August 4, 2002
Oilers plan safety nets in Skyreach by exhibition games
By JOANNE IRELAND
The Edmonton Journal
The first step was concluding that safety measures had to be taken.
Now the testing being conducted by the NHL is all but wrapped up
which means changes will soon begin in the 30 rinks.
To protect game-goers from flying pucks, safety nets will be
installed in the ends.
Then, in an attempt to prevent players from crashing into inflexible
side glass sheets, some arenas, including Skyreach, will have to
change out the panels.
The decision to install netting comes after the death of Brittanie
Cecil, the 13-year-old Ohio girl who was hit by a ricocheting puck at
a Columbus Blue Jackets game last March. She died two days later.
The NHL had announced at the June entry draft that its member clubs
would put up nets as soon as practical then hired an engineer to test
a number of different products for stopability. That testing was to
be completed by Friday. A list of suppliers will be made available to
the 30 teams.
In a move to curtail the number of concussions and shoulder injuries
incurred by the players, tempered glass side and end panels are also
being tested and new standards will be established. All rinks will
have until Dec. 31 to comply. "What it comes down to is that criteria
we use on tempered glass meets the same movability, flexibility
parameters as arcylic panels," said Dan Craig, the NHL's building
"But we've been doing more testing during the summer and it looks
like there's a system available to us and that some buildings will
not have to change. We should know within two weeks."
Craig, the former ice man at Skyreach, was in Edmonton recently and
met up with Craig Tkachuk, the team's facilities manager, and team
president Patrick LaForge.
He filled the two in on a few details, like how the netting is to be
anchored, how it is tightened at the top, how much to order.
The netting, available in shades that range from clear to black, is
the same product as the one manufactured for the fishing industry.
If all goes according to plan the Oilers will have the netting up for
the exhibition games.
"We've seen it on video, we've seen it on display and I found it very
easy to look through," said LaForge.
"There's definitely huge differences between the clear netting and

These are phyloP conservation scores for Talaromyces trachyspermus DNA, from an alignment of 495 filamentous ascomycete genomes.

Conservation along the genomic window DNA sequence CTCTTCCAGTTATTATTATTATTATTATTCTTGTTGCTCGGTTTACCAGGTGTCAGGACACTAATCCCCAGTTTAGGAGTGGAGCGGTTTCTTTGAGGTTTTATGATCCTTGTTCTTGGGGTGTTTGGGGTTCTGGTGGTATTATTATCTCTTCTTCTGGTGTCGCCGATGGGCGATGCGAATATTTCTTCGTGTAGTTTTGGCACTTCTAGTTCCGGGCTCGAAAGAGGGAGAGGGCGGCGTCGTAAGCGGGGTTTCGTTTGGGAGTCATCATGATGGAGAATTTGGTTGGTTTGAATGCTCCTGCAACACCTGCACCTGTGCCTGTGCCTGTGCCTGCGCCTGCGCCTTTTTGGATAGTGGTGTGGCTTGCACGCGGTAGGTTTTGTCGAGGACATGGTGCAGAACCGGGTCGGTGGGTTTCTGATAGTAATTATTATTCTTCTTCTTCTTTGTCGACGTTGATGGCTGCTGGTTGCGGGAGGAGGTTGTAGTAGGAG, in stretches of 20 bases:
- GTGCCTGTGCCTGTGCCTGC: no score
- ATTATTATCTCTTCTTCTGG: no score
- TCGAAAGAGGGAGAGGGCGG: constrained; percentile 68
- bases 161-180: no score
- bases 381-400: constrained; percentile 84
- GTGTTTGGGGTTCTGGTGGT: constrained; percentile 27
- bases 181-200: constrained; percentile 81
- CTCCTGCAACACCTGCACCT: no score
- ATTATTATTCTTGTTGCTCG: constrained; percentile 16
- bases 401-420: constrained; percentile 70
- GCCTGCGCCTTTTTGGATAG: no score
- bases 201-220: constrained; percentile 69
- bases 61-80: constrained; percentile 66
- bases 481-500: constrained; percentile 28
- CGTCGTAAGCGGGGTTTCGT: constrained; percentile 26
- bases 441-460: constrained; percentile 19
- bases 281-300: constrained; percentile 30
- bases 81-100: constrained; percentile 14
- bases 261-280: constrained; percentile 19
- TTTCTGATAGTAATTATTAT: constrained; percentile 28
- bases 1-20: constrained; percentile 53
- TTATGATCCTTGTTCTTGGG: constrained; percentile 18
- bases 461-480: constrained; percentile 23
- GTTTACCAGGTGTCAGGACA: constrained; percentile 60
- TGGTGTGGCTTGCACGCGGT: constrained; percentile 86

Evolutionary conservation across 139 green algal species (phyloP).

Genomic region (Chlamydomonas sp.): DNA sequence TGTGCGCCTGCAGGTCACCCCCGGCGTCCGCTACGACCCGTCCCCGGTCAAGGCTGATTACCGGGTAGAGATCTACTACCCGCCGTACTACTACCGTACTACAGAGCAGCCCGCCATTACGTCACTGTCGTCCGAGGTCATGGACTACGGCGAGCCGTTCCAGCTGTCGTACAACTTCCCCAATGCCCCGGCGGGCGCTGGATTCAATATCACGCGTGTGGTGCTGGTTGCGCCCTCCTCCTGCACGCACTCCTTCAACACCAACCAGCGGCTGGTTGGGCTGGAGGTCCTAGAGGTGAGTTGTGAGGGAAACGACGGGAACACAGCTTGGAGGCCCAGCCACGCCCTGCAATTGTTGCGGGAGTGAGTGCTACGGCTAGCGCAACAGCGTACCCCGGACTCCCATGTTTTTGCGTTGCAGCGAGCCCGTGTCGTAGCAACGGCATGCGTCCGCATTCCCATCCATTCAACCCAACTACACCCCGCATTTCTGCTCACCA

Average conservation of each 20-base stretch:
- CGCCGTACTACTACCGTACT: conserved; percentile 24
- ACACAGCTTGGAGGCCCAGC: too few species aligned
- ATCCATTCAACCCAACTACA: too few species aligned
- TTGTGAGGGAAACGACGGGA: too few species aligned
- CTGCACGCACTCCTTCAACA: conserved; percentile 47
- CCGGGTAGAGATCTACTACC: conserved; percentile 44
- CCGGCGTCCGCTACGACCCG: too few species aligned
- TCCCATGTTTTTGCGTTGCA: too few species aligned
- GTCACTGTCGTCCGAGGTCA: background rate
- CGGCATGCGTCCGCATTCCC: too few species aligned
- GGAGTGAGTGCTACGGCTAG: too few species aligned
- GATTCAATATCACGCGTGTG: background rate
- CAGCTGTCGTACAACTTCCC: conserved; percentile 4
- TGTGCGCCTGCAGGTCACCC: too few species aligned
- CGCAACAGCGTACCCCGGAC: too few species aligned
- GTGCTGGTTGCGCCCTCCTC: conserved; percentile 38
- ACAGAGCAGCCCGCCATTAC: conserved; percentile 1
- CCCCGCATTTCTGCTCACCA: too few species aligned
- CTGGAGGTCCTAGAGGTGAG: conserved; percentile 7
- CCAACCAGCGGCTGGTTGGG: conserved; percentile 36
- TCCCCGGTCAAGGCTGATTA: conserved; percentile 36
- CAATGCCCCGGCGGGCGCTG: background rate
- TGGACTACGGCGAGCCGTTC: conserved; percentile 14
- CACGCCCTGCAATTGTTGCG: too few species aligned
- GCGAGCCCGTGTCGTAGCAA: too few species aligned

the black netting -- the black preferred by a long shot. It
doesn't reflect the light. As a matter of fact, at times, you just
can't tell it's there. I'm pretty happy about that.
"There are fans around the lower bowl of course who will say, great,
I can eat my french fries in peace."
A budget of $50,000 Cdn has been set aside to pay for the net, the
cables to hang it, and the motors to retract it -- an expense that
will be added to budgets across North America.
The ECHL has announced its teams too will install safety netting.
Before that, AHL president Dave Andrews said all his clubs would
follow the NHL's lead.
All city-owned rinks in Edmonton will have it up by the end of 2004.
"We'll have questions," LaForge continued, "but eventually everyone
who goes to a hockey game, whether it's in Saskatoon or Fort
McMurray, is going to be sitting in a netted arena."
A decision on what kind of side panels will be in place before the
New Year, meanwhile, hinges on the league's criteria.
Currently, there are acrylic panels in the ends at Skyreach and
tempered glass panels on the sides.
Changing it all to acrylic would require new posts and changes to the
boards and could cost upwards of $500,000.
Replacing a few panels with more flexible glass panels would cost
"The netting does tie on to the glass so now we have to decide do we
change the whole system now or later," said Bill Cromwell, the senior
operations manager at Northlands. "We're all on a wait-and-see
program right now."
One other stipulation from the NHL is that the side panels are at
least five-feet tall (1.52 metres). That's not an issue in Edmonton
but some rinks will have to change -- another move to protect patrons.
What impact it will have in the courts has yet to be determined.
Following the death of Cecil, Elizabeth Hahn, who was hit by a puck
at a Chicago Blackhawks game in January, filed a lawsuit against the
team, the league, and the United Center.
Hahn, hit while she was bent over to pick up a napkin, underwent
emergency brain surgery to have a blood clot removed. She also
required plastic surgery on her right ear. A section of the lobe was
There is a state law stipulating that hockey rinks are granted
immunity from injury liabilities but Hahn's suit contends the
defendants knew spectators were at risk.
It cites a study by two emergency room doctors who established that
during 127 games at Washington's MCI Center, 122 fans suffered
injuries from pucks.
The study was forwarded to the NHL two years ago.
Bill Daly, the NHL's chief legal counsel, said recently that he
didn't think that by installing netting, the league was admitting
"It shouldn't have any effect on our current lawsuits," he said.